he first opportunity I had to see a Johns retrospective—at SFMOMA in 2013—I declined. Instead I spent several afternoons in the Jay Defeo retrospective hung in galleries opposite his. That I preferred Defeo had little to do with Johns, whose work I didn’t know. I associated his oeuvre with the male, white, monied bias of museums, and left it at that. I remain grateful I didn’t give his retrospective my time then—that Defeo show was life-changing! And because by the time I was first asked to consider writing about Johns, I had grown less dismissive, if not less wary. Researching Agnes Martin’s art and writing had introduced me to the art world and milieu of Johns’s early years in lower Manhattan, and had resulted in a book, The Empty Form Goes All the Way to Heaven. That might be why Carlos Basualdo, Senior Curator of Contemporary Art at the Philadelphia Museum of Art, and Sarah B. Vogelman, exhibition assistant, asked me to collaborate.
We met in the PMA’s curatorial offices during the summer of 2019. Carlos envisioned something elaborate that would take place live in the PMA’s galleries during their half of Jasper Johns: Mind/Mirror, the other half of which the Whitney would host. He wanted poets to write Johns-inspired poems, since some of his most poignant work of the 1960s references either Modernist poet Hart Crane or New York School poet Frank O’Hara, MOMA curator, art critic, and friend. Carlos envisioned readings that would be performative and perhaps even governed by chance, in honor of John Cage, an early interlocutor and another friend. I was about to leave Philadelphia and couldn’t see how I’d pull anything together from a distance; and though I’d started to familiarize myself with Johns’s long career, I couldn’t yet see what his work might mean to me. I said no with some regret.
Two years later I heard again from the PMA, this time from Linnea West, Manager of Adult Public Programs. COVID-19 had delayed the opening of Mind/Mirror, and the museum had decided to move online most of their programming around the retrospective. Would I be interested, Linnea asked, in writing Johns-inspired work, commissioning new poetry from three other poets, and organizing an online reading? This time I said yes, knowing already who I’d ask. Unlike me, Rick Barot, Khadijah Queen, and Cole Swensen have practiced ekphrastic art for most of their careers. I consider myself apprentice to their divergent approaches, the distinctive ways they place poetry in the expanded field of abstract visual art. In bringing us together to work under the sign of Johns, I hoped that our disparate ekphrastic strategies—meditative lyric, gestural collage, lyric essay—might mirror the heterogeneity of Johns’s own career. I was not disappointed.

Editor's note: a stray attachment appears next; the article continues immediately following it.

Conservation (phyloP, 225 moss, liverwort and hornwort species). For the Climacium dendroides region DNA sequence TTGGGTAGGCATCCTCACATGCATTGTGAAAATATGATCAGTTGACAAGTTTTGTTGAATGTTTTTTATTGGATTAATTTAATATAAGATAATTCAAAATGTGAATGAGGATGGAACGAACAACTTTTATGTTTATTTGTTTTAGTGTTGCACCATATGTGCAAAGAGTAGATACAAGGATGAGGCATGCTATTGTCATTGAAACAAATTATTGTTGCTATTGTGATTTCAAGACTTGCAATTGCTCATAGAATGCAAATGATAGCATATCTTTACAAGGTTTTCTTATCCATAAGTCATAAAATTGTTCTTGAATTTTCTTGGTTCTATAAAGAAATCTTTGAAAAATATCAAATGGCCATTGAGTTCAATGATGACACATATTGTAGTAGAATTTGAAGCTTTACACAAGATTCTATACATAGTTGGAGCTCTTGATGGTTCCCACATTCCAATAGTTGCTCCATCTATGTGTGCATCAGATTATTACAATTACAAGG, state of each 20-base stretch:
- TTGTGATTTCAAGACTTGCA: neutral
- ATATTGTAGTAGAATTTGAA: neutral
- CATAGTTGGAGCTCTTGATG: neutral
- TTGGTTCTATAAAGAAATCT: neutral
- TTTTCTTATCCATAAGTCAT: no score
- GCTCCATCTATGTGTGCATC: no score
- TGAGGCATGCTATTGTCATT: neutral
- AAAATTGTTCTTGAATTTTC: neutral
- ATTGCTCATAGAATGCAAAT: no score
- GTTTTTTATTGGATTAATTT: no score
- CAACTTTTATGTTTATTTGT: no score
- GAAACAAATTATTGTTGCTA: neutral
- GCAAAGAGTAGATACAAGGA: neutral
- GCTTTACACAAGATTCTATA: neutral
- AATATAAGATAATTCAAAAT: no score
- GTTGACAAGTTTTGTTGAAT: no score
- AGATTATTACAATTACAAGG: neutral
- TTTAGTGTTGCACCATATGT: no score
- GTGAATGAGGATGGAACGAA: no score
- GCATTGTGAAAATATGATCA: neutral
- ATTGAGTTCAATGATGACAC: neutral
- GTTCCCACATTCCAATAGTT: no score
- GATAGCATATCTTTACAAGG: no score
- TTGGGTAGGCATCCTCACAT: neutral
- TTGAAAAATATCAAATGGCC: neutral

Mind/Mirror prompted some viewers to ask how Johns, an avowedly apolitical establishment artist, could be relevant now. Our work highlights the fact that poetry at its root—poiein—means to make, and extends the long lively dialogue between painters and poets that includes Johns and O’Hara. Importantly, though, our work expands that dialogue beyond the white gay male coterie that fostered Johns’s early work and includes critical inquiry into the limits of poetic language that mirrors his paint and his canonization. We treat his paintings, biography, and milieu as subject matter, and also treat poetic language as a material with plastic properties like those of paint. Our poems mirror his painting sometimes through traditional representational means—description, figuration, narration—and at other times through radical abstracting tactics—processes of layering, cutting, and scraping—and at other times through their appearance on the page as visual icons.
One kind of ekphrasis, Barot argues in “Cross-Hatch,” “is a catalyst for observation, association, and dream . . . like the flaneur’s arc of walking, seeing, and reverie.” Another kind of ekphrasis, Queen suggests in “Collage, unfinished,” “is to make / a mess—unpolished / or profane,” to engage with “the complex play of destruction.” Another kind of ekphrasis, offers Swensen in “Driving the Dark,” is “always about his hands and about what they’re holding—which is pretty much all art—hands holding something—tool or material—and then beginning to move.” My own sense of ekphrasis is informed by each of these definitions: the associative, often messy movement made only by making, rich in de-, con-, and deconstructive potential. Each of our poems is a chronicle, to borrow a word from Barot, in that we document time spent looking, dreaming, thinking, holding, playing, writing, and making now, always now. Marrying art historical research, the hands-on techniques of collage, the critic’s visual acumen, and a flair for the gestural, our work drives ekphrasis deeper into the present.